Libraries Provide Resources on Arkansas Indigenous Peoples' Lived Experiences

A photo of the Native American History Month book display in Mullins Library.
Photo Submitted

A photo of the Native American History Month book display in Mullins Library.

To celebrate Native American Heritage Month, the Libraries encourage campus to reflect on Arkansas land acknowledgements and the lived experiences of the indigenous peoples of Arkansas. Libraries personnel have worked this month on providing access to related print and digital materials. 

Laura Cameron, education librarian, has created a display of printed materials and a virtual exhibit from the children's literature collection. The display is located in the northwest corner of Mullins Library's main floor and includes titles such as We Are Water Protectors, Wilma's Way Home, Who Was Sitting Bull? and others. 

Lynaire Hartsell, user experience coordinator, has created another display of books from the diversity collection with titles including After the Trail of Tears, Osage Indian: Customs and Myths, Two Caddo Mound Sites in Arkansas and Cherokee Tragedy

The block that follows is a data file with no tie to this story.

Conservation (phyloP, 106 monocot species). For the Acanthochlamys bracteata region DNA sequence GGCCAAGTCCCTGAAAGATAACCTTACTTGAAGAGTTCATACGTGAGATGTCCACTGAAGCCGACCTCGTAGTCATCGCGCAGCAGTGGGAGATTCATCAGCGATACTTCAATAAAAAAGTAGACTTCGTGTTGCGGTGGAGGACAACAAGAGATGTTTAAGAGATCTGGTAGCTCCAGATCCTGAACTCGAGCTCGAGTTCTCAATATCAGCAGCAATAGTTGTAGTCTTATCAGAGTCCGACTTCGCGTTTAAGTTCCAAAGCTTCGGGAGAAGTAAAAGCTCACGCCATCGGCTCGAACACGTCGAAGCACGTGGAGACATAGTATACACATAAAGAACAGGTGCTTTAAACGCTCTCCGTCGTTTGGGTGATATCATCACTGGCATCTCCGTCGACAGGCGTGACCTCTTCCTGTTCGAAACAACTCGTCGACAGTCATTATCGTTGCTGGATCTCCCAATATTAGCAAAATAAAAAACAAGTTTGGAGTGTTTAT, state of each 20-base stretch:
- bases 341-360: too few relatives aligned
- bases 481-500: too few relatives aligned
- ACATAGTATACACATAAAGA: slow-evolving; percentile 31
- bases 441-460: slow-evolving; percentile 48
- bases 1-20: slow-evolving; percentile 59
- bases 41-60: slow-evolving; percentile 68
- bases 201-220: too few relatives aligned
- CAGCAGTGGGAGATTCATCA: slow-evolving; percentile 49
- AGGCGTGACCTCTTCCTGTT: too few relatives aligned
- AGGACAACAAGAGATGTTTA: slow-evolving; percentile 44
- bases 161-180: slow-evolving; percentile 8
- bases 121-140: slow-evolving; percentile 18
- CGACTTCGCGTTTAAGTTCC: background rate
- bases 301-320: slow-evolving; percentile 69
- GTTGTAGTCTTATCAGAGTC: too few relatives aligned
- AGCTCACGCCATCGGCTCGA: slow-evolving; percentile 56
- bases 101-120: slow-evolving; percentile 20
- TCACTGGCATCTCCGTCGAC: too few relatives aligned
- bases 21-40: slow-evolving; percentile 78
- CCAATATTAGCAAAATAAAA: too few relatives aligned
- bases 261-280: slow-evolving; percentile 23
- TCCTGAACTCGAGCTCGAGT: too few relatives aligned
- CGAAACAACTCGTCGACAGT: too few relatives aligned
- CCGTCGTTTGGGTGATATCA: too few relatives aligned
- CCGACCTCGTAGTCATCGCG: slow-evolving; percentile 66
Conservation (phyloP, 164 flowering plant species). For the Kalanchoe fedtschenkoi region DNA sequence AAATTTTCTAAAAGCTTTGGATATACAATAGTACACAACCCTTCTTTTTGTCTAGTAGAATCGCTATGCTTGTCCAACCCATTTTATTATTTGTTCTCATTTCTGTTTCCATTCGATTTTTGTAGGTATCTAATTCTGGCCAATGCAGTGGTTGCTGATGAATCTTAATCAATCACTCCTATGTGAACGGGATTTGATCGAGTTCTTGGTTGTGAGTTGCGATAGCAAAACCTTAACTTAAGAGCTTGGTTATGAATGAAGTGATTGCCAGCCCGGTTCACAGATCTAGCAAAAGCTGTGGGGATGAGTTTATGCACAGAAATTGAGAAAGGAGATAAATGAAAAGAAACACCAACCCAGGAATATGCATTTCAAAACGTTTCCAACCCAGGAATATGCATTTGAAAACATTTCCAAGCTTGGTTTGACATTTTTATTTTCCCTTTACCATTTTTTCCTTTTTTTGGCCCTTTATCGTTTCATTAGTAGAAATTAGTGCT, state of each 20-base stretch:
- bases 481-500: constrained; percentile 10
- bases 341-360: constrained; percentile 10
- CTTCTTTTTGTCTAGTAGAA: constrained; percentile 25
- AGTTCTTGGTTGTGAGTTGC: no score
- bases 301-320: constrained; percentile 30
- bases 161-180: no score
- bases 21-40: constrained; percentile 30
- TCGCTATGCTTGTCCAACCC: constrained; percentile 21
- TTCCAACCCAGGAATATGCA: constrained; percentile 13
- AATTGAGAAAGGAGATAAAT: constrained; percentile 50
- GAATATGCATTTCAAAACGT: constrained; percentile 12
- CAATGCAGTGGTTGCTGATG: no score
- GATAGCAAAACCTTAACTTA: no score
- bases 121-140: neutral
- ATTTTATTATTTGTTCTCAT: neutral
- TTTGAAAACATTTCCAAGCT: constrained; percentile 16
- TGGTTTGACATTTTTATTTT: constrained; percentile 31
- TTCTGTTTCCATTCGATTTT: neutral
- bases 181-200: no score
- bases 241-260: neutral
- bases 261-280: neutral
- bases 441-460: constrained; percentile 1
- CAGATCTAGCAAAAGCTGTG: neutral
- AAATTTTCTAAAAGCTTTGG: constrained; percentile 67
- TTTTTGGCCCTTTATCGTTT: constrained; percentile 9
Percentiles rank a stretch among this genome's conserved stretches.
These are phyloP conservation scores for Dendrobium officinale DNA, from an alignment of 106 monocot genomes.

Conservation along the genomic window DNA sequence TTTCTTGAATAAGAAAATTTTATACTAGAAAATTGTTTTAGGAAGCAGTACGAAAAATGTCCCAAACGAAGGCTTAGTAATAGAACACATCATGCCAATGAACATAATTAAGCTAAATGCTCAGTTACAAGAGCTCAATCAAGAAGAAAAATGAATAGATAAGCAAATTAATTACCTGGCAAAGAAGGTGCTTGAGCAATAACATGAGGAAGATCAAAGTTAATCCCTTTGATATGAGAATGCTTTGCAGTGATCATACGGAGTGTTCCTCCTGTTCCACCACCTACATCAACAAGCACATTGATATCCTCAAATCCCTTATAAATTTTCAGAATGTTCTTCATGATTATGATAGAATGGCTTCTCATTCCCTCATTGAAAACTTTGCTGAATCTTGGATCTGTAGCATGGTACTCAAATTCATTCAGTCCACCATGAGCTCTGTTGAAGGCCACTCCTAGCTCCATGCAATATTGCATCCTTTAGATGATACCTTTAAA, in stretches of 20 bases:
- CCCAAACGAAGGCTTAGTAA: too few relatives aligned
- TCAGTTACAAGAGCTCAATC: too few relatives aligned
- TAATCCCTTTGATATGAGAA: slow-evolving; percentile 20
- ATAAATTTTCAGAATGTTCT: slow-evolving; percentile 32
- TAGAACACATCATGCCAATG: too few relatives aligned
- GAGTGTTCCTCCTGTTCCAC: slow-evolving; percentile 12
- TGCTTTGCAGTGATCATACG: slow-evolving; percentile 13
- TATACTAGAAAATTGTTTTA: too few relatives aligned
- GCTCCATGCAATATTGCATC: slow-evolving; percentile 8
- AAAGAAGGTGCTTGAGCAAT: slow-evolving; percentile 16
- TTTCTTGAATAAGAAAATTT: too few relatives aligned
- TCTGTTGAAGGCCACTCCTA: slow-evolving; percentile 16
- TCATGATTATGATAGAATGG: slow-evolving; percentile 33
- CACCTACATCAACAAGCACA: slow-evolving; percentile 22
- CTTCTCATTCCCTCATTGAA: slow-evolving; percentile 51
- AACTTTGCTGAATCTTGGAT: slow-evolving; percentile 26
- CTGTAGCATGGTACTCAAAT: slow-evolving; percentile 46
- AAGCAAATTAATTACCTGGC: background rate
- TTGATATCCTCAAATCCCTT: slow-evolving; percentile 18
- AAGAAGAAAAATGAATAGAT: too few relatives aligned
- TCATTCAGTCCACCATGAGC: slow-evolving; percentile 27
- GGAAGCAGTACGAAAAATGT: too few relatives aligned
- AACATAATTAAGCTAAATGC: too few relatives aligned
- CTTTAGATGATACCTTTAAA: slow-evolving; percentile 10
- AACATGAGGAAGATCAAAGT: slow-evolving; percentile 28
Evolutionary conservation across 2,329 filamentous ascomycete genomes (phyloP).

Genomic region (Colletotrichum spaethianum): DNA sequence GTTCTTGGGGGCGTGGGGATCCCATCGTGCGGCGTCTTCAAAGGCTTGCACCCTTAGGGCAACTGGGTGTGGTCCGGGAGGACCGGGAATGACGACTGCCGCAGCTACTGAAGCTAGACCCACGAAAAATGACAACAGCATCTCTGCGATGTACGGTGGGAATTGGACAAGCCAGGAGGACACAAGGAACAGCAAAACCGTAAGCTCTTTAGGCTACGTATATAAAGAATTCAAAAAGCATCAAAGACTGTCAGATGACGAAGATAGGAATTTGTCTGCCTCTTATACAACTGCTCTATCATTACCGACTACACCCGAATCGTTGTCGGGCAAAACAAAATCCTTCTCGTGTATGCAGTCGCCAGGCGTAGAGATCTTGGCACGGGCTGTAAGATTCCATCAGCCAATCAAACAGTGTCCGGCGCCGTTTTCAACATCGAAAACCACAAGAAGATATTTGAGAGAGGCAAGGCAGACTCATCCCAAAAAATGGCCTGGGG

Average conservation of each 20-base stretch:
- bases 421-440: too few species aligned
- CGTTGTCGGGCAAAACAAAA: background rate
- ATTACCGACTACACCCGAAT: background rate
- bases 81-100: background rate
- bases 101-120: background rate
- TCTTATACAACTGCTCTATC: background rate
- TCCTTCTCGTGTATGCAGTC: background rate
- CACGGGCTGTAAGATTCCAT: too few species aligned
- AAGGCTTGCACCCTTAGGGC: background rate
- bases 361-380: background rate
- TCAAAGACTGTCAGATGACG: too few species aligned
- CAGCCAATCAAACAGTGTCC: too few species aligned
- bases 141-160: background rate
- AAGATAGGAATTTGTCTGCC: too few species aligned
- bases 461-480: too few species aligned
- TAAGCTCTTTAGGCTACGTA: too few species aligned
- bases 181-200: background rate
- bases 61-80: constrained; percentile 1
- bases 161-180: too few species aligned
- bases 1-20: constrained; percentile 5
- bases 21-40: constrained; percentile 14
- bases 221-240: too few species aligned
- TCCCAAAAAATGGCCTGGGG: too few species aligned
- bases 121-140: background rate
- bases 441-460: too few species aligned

The Colonial Arkansas Post Ancestry digital collection offers "remarkable genealogical and ancestral work related to Colonial Arkansas conducted by Dorothy Core from the early 1960s to the mid-1990s." Several examples of primary resources within the collection include two Newspaper Articles on Quapaw Indians, an Arkansas History Timeline from 1541-1964, the Velma Nieberding and Dorothy Jones Core letter which provides a glimpse into French and Quapaw familial relations, notes on Saracen - Quapaw Tribal Chief and the Quapaw Treaty of 1824

The Libraries also offer access to materials related to the Osage, Caddo, Quapaw, Cherokee, Choctaw, Muscogee (Creek), Chickasaw and Seminole nations. 


Martha A. Anderson, chair, Diversity, Equity and Inclusion Committee
University Libraries

Kelsey Lovewell Lippard, director of public relations
University Libraries


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